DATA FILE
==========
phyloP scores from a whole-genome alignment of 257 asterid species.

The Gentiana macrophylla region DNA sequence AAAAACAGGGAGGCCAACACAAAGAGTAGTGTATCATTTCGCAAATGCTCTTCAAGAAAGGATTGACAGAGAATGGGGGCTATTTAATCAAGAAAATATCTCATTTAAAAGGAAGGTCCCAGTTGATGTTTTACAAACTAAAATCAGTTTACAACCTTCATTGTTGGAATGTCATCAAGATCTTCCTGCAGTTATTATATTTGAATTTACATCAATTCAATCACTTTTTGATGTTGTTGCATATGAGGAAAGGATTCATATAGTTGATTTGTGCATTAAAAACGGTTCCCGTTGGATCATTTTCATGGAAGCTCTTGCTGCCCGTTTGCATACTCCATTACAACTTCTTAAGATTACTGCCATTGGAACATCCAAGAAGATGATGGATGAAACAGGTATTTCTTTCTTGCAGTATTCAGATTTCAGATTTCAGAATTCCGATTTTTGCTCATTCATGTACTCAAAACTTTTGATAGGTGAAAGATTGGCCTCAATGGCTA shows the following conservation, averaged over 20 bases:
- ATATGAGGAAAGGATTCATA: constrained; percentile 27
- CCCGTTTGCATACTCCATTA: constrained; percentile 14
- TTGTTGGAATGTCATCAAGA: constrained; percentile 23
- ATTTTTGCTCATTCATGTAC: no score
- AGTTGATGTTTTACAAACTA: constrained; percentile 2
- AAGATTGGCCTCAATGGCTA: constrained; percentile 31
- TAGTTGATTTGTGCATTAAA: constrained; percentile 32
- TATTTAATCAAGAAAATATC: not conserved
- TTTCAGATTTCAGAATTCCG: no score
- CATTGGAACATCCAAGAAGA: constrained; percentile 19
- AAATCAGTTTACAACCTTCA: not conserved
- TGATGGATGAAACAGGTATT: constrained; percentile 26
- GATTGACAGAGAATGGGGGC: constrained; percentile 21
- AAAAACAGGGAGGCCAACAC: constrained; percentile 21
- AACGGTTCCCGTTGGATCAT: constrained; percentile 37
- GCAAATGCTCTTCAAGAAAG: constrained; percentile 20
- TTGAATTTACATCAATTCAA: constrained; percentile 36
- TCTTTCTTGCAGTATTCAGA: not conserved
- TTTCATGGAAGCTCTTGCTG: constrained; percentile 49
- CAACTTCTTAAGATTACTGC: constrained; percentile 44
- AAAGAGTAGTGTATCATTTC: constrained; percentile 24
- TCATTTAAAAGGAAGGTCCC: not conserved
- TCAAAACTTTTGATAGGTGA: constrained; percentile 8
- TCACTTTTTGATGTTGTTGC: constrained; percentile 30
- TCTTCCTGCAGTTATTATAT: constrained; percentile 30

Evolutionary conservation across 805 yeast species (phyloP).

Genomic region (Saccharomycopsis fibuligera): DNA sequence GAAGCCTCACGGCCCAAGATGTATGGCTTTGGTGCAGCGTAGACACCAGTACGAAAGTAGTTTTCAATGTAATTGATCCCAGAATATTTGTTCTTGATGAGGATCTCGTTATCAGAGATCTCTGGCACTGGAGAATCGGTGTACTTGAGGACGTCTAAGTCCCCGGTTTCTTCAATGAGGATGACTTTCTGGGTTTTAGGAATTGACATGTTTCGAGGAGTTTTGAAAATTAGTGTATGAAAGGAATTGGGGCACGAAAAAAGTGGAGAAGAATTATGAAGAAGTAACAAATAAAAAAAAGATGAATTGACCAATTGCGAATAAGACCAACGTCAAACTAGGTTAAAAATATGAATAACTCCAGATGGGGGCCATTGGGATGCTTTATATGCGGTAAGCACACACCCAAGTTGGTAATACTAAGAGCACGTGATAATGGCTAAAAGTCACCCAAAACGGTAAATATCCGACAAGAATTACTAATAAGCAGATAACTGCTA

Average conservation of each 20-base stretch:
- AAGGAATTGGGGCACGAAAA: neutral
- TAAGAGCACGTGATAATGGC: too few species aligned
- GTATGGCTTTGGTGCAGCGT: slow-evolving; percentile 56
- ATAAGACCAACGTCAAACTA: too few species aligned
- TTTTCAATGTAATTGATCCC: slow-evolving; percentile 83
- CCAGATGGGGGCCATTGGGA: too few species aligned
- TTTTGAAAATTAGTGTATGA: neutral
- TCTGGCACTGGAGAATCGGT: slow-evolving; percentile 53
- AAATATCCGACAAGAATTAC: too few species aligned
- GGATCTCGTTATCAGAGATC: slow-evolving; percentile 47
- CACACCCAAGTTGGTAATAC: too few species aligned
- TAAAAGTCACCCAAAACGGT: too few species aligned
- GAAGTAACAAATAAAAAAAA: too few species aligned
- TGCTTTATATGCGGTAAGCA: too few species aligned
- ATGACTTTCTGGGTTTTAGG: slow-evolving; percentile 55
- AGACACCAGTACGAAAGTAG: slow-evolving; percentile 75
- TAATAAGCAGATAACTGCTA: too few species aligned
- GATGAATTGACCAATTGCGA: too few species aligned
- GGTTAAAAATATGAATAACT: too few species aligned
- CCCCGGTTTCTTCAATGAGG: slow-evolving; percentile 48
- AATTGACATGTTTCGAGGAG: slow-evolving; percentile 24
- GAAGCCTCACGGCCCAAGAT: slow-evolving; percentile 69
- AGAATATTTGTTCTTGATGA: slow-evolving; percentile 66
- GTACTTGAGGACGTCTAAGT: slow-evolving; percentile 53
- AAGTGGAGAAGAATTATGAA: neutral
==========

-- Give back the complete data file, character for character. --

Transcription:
phyloP scores from a whole-genome alignment of 257 asterid species.

The Gentiana macrophylla region DNA sequence AAAAACAGGGAGGCCAACACAAAGAGTAGTGTATCATTTCGCAAATGCTCTTCAAGAAAGGATTGACAGAGAATGGGGGCTATTTAATCAAGAAAATATCTCATTTAAAAGGAAGGTCCCAGTTGATGTTTTACAAACTAAAATCAGTTTACAACCTTCATTGTTGGAATGTCATCAAGATCTTCCTGCAGTTATTATATTTGAATTTACATCAATTCAATCACTTTTTGATGTTGTTGCATATGAGGAAAGGATTCATATAGTTGATTTGTGCATTAAAAACGGTTCCCGTTGGATCATTTTCATGGAAGCTCTTGCTGCCCGTTTGCATACTCCATTACAACTTCTTAAGATTACTGCCATTGGAACATCCAAGAAGATGATGGATGAAACAGGTATTTCTTTCTTGCAGTATTCAGATTTCAGATTTCAGAATTCCGATTTTTGCTCATTCATGTACTCAAAACTTTTGATAGGTGAAAGATTGGCCTCAATGGCTA shows the following conservation, averaged over 20 bases:
- ATATGAGGAAAGGATTCATA: constrained; percentile 27
- CCCGTTTGCATACTCCATTA: constrained; percentile 14
- TTGTTGGAATGTCATCAAGA: constrained; percentile 23
- ATTTTTGCTCATTCATGTAC: no score
- AGTTGATGTTTTACAAACTA: constrained; percentile 2
- AAGATTGGCCTCAATGGCTA: constrained; percentile 31
- TAGTTGATTTGTGCATTAAA: constrained; percentile 32
- TATTTAATCAAGAAAATATC: not conserved
- TTTCAGATTTCAGAATTCCG: no score
- CATTGGAACATCCAAGAAGA: constrained; percentile 19
- AAATCAGTTTACAACCTTCA: not conserved
- TGATGGATGAAACAGGTATT: constrained; percentile 26
- GATTGACAGAGAATGGGGGC: constrained; percentile 21
- AAAAACAGGGAGGCCAACAC: constrained; percentile 21
- AACGGTTCCCGTTGGATCAT: constrained; percentile 37
- GCAAATGCTCTTCAAGAAAG: constrained; percentile 20
- TTGAATTTACATCAATTCAA: constrained; percentile 36
- TCTTTCTTGCAGTATTCAGA: not conserved
- TTTCATGGAAGCTCTTGCTG: constrained; percentile 49
- CAACTTCTTAAGATTACTGC: constrained; percentile 44
- AAAGAGTAGTGTATCATTTC: constrained; percentile 24
- TCATTTAAAAGGAAGGTCCC: not conserved
- TCAAAACTTTTGATAGGTGA: constrained; percentile 8
- TCACTTTTTGATGTTGTTGC: constrained; percentile 30
- TCTTCCTGCAGTTATTATAT: constrained; percentile 30

Evolutionary conservation across 805 yeast species (phyloP).

Genomic region (Saccharomycopsis fibuligera): DNA sequence GAAGCCTCACGGCCCAAGATGTATGGCTTTGGTGCAGCGTAGACACCAGTACGAAAGTAGTTTTCAATGTAATTGATCCCAGAATATTTGTTCTTGATGAGGATCTCGTTATCAGAGATCTCTGGCACTGGAGAATCGGTGTACTTGAGGACGTCTAAGTCCCCGGTTTCTTCAATGAGGATGACTTTCTGGGTTTTAGGAATTGACATGTTTCGAGGAGTTTTGAAAATTAGTGTATGAAAGGAATTGGGGCACGAAAAAAGTGGAGAAGAATTATGAAGAAGTAACAAATAAAAAAAAGATGAATTGACCAATTGCGAATAAGACCAACGTCAAACTAGGTTAAAAATATGAATAACTCCAGATGGGGGCCATTGGGATGCTTTATATGCGGTAAGCACACACCCAAGTTGGTAATACTAAGAGCACGTGATAATGGCTAAAAGTCACCCAAAACGGTAAATATCCGACAAGAATTACTAATAAGCAGATAACTGCTA

Average conservation of each 20-base stretch:
- AAGGAATTGGGGCACGAAAA: neutral
- TAAGAGCACGTGATAATGGC: too few species aligned
- GTATGGCTTTGGTGCAGCGT: slow-evolving; percentile 56
- ATAAGACCAACGTCAAACTA: too few species aligned
- TTTTCAATGTAATTGATCCC: slow-evolving; percentile 83
- CCAGATGGGGGCCATTGGGA: too few species aligned
- TTTTGAAAATTAGTGTATGA: neutral
- TCTGGCACTGGAGAATCGGT: slow-evolving; percentile 53
- AAATATCCGACAAGAATTAC: too few species aligned
- GGATCTCGTTATCAGAGATC: slow-evolving; percentile 47
- CACACCCAAGTTGGTAATAC: too few species aligned
- TAAAAGTCACCCAAAACGGT: too few species aligned
- GAAGTAACAAATAAAAAAAA: too few species aligned
- TGCTTTATATGCGGTAAGCA: too few species aligned
- ATGACTTTCTGGGTTTTAGG: slow-evolving; percentile 55
- AGACACCAGTACGAAAGTAG: slow-evolving; percentile 75
- TAATAAGCAGATAACTGCTA: too few species aligned
- GATGAATTGACCAATTGCGA: too few species aligned
- GGTTAAAAATATGAATAACT: too few species aligned
- CCCCGGTTTCTTCAATGAGG: slow-evolving; percentile 48
- AATTGACATGTTTCGAGGAG: slow-evolving; percentile 24
- GAAGCCTCACGGCCCAAGAT: slow-evolving; percentile 69
- AGAATATTTGTTCTTGATGA: slow-evolving; percentile 66
- GTACTTGAGGACGTCTAAGT: slow-evolving; percentile 53
- AAGTGGAGAAGAATTATGAA: neutral